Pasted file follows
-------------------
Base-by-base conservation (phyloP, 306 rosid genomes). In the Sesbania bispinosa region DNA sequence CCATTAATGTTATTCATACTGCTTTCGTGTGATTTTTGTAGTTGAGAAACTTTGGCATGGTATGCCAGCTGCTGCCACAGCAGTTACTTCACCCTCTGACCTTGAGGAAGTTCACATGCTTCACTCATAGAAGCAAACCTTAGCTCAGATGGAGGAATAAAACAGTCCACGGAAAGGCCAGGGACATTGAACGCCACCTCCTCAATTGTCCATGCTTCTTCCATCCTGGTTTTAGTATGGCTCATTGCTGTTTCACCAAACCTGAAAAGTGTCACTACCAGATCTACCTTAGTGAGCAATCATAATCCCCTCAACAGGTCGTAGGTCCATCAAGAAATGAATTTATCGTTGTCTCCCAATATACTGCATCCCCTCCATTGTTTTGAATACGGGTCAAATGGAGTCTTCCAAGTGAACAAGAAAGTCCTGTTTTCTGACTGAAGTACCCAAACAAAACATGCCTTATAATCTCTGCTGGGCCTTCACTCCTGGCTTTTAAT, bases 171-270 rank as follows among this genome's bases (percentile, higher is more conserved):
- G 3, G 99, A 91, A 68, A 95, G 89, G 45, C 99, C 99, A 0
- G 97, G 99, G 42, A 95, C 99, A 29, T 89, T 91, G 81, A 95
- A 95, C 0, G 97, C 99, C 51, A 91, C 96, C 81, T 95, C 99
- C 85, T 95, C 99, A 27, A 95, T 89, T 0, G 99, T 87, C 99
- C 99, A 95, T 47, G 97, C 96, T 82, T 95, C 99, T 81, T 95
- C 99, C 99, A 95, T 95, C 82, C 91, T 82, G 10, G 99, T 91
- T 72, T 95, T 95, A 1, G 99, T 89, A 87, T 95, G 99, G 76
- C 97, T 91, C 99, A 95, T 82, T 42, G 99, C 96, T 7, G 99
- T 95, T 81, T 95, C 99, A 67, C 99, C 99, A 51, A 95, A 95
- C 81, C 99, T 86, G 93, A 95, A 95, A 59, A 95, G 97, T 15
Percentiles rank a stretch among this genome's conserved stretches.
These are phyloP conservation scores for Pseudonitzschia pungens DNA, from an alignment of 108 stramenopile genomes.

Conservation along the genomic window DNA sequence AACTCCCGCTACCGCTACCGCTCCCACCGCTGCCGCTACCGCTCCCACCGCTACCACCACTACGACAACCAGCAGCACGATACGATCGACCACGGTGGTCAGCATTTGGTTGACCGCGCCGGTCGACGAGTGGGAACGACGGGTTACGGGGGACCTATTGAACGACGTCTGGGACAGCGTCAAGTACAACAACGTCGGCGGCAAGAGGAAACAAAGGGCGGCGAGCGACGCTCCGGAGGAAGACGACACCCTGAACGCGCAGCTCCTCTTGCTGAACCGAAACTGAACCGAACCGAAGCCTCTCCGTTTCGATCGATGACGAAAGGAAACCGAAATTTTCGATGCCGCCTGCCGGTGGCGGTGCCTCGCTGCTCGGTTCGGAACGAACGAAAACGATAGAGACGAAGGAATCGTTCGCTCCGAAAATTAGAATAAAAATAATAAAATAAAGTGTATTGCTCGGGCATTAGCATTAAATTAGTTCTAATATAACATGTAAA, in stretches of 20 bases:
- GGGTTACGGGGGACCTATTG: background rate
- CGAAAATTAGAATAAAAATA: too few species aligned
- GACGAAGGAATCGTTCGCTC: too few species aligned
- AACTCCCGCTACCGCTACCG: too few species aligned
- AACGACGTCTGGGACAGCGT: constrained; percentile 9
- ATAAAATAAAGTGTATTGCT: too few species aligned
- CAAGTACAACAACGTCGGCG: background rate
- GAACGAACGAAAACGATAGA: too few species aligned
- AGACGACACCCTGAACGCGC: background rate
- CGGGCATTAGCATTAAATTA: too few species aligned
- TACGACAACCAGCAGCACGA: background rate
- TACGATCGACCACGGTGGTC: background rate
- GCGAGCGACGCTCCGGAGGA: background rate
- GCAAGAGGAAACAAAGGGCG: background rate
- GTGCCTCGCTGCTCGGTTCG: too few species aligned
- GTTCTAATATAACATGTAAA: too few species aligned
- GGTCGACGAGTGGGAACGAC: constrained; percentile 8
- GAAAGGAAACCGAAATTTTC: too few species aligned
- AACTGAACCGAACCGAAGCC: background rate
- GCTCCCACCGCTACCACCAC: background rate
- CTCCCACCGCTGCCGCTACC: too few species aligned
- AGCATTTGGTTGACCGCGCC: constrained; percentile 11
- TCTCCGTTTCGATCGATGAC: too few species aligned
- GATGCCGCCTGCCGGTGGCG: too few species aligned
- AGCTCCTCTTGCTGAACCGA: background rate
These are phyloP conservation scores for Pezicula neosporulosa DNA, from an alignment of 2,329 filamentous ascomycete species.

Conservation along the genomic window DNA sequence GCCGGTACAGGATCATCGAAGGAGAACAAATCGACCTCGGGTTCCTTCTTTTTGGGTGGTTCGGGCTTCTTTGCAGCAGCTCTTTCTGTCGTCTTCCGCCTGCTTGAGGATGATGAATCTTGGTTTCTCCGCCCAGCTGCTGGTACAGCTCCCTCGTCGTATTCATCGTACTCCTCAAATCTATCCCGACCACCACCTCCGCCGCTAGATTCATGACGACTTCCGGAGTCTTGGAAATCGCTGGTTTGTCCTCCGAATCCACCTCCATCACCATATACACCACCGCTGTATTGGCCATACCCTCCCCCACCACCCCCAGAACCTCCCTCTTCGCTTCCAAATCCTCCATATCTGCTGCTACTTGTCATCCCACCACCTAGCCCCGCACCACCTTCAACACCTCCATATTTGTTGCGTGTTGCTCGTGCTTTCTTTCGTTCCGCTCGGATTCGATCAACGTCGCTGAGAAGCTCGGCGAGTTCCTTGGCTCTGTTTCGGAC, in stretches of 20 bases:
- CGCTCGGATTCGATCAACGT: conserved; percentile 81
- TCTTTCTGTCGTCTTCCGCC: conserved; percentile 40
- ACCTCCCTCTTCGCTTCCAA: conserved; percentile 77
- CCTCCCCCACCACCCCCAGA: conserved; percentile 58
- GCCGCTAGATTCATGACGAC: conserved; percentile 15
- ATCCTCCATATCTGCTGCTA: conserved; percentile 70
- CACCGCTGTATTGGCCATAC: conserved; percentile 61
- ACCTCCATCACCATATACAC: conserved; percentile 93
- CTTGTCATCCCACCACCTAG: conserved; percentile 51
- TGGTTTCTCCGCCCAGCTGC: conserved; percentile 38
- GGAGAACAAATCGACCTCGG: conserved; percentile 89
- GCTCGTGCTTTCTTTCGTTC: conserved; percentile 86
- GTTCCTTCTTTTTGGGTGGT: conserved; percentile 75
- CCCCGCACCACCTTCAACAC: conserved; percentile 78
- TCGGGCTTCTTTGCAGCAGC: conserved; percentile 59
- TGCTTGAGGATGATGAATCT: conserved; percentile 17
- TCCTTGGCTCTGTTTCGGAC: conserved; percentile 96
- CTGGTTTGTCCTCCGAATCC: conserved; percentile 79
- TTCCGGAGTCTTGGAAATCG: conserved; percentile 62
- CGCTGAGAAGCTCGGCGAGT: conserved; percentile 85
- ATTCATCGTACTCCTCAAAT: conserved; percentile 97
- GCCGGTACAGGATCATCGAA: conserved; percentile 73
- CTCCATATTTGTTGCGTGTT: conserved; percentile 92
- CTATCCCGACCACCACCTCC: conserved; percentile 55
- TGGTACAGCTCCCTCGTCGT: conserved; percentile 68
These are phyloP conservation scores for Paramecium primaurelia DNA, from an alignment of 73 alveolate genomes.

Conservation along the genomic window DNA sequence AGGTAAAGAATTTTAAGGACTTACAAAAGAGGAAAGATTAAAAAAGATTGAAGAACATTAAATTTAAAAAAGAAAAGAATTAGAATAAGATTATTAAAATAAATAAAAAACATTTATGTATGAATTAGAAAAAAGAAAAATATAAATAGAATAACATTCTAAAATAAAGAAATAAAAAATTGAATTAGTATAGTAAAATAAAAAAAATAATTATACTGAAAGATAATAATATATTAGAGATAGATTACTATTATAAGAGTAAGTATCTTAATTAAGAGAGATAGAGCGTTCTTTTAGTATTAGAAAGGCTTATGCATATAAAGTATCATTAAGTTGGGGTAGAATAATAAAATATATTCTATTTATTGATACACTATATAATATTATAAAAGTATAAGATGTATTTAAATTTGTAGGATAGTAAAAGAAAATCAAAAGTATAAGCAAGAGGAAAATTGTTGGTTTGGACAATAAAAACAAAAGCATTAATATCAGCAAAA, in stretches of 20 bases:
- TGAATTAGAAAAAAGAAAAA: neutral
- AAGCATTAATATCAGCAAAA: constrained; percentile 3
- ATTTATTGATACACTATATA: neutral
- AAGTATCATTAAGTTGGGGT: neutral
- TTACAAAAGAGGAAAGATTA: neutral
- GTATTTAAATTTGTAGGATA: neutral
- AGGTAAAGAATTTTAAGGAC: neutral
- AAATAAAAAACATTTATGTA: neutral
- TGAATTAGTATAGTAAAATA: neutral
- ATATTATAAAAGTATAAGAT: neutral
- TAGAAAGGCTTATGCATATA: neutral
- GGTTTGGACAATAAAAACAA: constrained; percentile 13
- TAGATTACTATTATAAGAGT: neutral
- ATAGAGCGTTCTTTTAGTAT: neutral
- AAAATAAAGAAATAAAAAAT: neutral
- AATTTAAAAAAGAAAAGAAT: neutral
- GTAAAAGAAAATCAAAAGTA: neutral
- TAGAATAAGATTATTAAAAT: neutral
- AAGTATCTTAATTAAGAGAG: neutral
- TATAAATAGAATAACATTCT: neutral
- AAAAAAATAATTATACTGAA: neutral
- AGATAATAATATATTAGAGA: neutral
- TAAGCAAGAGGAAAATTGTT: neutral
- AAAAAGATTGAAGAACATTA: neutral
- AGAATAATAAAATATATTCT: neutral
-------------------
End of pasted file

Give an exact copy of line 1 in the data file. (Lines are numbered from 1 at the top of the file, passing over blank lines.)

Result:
Base-by-base conservation (phyloP, 306 rosid genomes). In the Sesbania bispinosa region DNA sequence CCATTAATGTTATTCATACTGCTTTCGTGTGATTTTTGTAGTTGAGAAACTTTGGCATGGTATGCCAGCTGCTGCCACAGCAGTTACTTCACCCTCTGACCTTGAGGAAGTTCACATGCTTCACTCATAGAAGCAAACCTTAGCTCAGATGGAGGAATAAAACAGTCCACGGAAAGGCCAGGGACATTGAACGCCACCTCCTCAATTGTCCATGCTTCTTCCATCCTGGTTTTAGTATGGCTCATTGCTGTTTCACCAAACCTGAAAAGTGTCACTACCAGATCTACCTTAGTGAGCAATCATAATCCCCTCAACAGGTCGTAGGTCCATCAAGAAATGAATTTATCGTTGTCTCCCAATATACTGCATCCCCTCCATTGTTTTGAATACGGGTCAAATGGAGTCTTCCAAGTGAACAAGAAAGTCCTGTTTTCTGACTGAAGTACCCAAACAAAACATGCCTTATAATCTCTGCTGGGCCTTCACTCCTGGCTTTTAAT, bases 171-270 rank as follows among this genome's bases (percentile, higher is more conserved):